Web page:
What colors would you choose for a painting of snow?
Click the small thumbnails to enlarge the paintings of snow and see the colors each artist selected.
Winter landscape paintings often use colors other than white to portray snow. How many different colors do you see being used for snow in the painting above?
Why didn't the artist just use white paint to depict snow? Snow is white. Unless a dog passed by or muddy feet walked through, snow is white.
There’s a scientific reason that snow is white. Light is scattered and bounces off the ice crystals in the snow. The reflected light includes all the colors, which, together, look white. While your red sweater absorbs all colors except red and reflects red back out for people to see and a yellow tennis ball absorbs all colors except yellow and reflects yellow back out for people to see, snow reflects all colors. And all the colors of light add up to white.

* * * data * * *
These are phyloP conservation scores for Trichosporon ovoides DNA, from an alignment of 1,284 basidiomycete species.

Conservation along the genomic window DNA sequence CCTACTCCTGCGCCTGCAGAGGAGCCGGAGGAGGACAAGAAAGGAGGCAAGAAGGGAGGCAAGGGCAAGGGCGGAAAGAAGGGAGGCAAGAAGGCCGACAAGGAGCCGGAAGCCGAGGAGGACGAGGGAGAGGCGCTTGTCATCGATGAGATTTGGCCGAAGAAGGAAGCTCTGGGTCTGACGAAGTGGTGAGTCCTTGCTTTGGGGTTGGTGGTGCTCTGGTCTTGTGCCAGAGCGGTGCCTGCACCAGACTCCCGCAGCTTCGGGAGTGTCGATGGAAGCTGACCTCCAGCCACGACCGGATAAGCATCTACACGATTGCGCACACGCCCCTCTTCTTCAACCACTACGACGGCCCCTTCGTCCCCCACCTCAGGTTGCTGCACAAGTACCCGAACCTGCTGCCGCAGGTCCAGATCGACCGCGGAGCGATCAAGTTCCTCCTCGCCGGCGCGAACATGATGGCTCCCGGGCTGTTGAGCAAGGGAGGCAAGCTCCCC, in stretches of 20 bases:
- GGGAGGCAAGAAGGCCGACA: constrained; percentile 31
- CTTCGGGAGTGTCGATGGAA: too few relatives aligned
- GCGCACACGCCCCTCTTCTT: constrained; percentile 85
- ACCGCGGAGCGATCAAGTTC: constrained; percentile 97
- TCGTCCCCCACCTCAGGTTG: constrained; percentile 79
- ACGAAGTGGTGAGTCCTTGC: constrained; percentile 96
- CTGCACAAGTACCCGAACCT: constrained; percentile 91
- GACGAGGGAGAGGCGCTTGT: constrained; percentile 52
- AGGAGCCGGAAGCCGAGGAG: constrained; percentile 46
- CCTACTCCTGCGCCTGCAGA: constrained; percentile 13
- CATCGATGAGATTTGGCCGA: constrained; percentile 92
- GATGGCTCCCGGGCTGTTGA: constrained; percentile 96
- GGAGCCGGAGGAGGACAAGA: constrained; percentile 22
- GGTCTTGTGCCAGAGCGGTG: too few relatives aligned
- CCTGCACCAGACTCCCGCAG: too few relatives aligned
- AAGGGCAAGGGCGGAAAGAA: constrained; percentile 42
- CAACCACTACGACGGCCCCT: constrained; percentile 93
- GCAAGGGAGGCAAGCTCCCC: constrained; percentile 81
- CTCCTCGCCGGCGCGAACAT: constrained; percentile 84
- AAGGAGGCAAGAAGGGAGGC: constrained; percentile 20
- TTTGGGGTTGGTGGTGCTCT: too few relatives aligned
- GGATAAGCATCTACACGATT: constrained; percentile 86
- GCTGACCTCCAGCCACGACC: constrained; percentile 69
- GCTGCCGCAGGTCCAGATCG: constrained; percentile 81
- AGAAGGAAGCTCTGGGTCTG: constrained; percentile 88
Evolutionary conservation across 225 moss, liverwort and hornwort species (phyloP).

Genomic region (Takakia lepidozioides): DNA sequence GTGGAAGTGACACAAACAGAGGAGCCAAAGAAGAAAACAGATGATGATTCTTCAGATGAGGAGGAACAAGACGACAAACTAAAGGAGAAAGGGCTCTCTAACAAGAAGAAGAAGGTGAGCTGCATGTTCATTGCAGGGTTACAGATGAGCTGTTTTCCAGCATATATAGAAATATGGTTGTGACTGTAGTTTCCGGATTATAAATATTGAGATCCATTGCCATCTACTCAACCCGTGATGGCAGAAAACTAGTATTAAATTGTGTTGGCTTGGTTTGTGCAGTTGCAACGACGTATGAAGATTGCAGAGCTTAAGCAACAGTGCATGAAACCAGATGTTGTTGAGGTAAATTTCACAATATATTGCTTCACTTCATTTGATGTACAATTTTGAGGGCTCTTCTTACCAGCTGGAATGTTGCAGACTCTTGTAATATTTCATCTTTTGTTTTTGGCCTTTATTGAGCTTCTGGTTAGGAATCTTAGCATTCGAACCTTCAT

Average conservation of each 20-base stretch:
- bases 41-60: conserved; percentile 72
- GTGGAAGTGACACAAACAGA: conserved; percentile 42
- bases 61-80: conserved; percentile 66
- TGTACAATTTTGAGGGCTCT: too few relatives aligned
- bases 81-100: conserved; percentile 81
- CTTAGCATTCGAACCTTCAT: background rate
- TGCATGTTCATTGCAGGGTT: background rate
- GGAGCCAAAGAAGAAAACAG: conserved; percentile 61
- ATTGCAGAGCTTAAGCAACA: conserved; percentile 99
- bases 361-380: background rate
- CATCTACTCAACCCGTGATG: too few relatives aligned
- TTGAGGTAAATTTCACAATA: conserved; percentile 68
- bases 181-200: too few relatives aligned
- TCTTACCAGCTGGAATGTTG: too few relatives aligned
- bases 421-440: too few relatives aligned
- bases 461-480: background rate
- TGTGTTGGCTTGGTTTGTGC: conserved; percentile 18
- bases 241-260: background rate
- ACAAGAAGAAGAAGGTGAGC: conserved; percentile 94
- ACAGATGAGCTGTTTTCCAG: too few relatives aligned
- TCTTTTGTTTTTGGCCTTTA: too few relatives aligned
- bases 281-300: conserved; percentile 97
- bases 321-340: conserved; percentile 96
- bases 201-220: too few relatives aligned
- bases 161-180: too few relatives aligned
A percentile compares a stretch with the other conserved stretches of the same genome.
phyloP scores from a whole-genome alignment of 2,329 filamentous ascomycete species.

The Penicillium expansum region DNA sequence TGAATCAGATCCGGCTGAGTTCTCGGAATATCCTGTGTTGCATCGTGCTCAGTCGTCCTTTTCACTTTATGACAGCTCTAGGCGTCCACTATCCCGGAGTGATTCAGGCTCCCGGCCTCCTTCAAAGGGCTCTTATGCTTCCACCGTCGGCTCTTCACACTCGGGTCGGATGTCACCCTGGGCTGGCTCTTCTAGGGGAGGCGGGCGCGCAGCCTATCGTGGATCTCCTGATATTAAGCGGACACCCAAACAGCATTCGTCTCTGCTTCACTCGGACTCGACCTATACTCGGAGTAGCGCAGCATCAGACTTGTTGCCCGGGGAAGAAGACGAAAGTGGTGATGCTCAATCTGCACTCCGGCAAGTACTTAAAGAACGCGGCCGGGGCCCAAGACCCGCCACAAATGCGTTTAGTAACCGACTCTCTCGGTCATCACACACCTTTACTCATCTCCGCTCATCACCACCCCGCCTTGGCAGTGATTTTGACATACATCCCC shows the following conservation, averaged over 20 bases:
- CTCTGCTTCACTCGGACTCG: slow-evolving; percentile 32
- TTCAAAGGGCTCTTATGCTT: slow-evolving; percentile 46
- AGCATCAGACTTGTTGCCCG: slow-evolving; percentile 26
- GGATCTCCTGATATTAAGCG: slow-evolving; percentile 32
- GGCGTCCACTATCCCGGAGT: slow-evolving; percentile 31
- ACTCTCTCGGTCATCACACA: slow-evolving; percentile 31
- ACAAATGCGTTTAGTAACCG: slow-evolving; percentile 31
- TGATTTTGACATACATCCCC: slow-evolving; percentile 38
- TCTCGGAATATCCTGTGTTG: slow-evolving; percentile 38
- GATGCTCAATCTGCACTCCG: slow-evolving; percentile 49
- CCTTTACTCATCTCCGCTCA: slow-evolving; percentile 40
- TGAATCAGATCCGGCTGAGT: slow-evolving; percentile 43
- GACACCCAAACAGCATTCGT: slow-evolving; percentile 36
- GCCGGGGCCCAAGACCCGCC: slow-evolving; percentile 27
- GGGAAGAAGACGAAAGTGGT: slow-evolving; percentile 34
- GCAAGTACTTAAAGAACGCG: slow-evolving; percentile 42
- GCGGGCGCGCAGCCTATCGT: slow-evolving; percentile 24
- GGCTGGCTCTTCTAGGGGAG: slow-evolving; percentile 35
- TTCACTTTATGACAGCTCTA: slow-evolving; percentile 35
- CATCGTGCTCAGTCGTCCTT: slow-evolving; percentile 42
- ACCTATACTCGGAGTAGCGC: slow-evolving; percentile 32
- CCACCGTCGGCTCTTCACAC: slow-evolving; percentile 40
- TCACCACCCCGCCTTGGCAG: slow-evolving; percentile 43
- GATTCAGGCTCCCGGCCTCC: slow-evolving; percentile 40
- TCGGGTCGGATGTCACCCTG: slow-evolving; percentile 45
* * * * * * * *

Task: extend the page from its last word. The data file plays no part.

But snow can also look blue or purple or even pink depending on how the sunlight hits it and whether it is in shadow. Some artists try to avoid using pure white paint in their paintings entirely and instead think about what colors they actually see instead of what colors they expect to see. Mixing a little white with other colors might actually look more like snow.
Take a look at the snow in the painting above. What colors do you see? Is snow always the same color? Now get out your paintbrush, choose colors, and paint your own picture of snow.
Learn more about the science of snow: